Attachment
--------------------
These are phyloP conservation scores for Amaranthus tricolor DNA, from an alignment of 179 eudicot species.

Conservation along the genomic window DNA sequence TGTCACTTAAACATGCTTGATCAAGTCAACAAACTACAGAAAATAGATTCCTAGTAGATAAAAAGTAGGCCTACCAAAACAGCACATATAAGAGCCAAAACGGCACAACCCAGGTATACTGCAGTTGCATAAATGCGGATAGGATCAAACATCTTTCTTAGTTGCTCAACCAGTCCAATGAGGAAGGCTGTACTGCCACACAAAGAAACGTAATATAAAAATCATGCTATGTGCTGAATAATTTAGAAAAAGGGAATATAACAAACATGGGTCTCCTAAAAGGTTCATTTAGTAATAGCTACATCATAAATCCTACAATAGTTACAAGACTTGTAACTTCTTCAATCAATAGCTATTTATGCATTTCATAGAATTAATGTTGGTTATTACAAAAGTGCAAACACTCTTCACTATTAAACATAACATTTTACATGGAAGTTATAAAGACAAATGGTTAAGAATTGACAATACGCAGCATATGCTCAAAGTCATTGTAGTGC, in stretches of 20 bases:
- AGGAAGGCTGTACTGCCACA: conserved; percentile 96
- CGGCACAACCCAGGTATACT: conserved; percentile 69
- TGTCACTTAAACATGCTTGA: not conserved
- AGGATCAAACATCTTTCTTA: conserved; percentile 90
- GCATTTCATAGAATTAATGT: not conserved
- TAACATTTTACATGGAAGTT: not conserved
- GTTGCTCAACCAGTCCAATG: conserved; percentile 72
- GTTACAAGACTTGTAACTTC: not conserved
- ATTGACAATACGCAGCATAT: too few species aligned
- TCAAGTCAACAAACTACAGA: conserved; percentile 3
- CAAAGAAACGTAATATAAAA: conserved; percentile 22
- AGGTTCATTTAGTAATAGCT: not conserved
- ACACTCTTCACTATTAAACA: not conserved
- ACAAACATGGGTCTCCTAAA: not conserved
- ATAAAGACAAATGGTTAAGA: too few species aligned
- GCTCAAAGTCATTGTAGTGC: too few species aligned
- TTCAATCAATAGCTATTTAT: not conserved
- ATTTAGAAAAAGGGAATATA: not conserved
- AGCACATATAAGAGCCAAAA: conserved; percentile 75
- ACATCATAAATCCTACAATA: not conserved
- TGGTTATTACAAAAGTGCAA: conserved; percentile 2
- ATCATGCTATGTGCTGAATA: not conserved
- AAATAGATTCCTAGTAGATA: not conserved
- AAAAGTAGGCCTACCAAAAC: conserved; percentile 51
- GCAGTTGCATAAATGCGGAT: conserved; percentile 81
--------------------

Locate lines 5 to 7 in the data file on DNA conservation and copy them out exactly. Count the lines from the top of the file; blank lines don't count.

- TGTCACTTAAACATGCTTGA: not conserved
- AGGATCAAACATCTTTCTTA: conserved; percentile 90
- GCATTTCATAGAATTAATGT: not conserved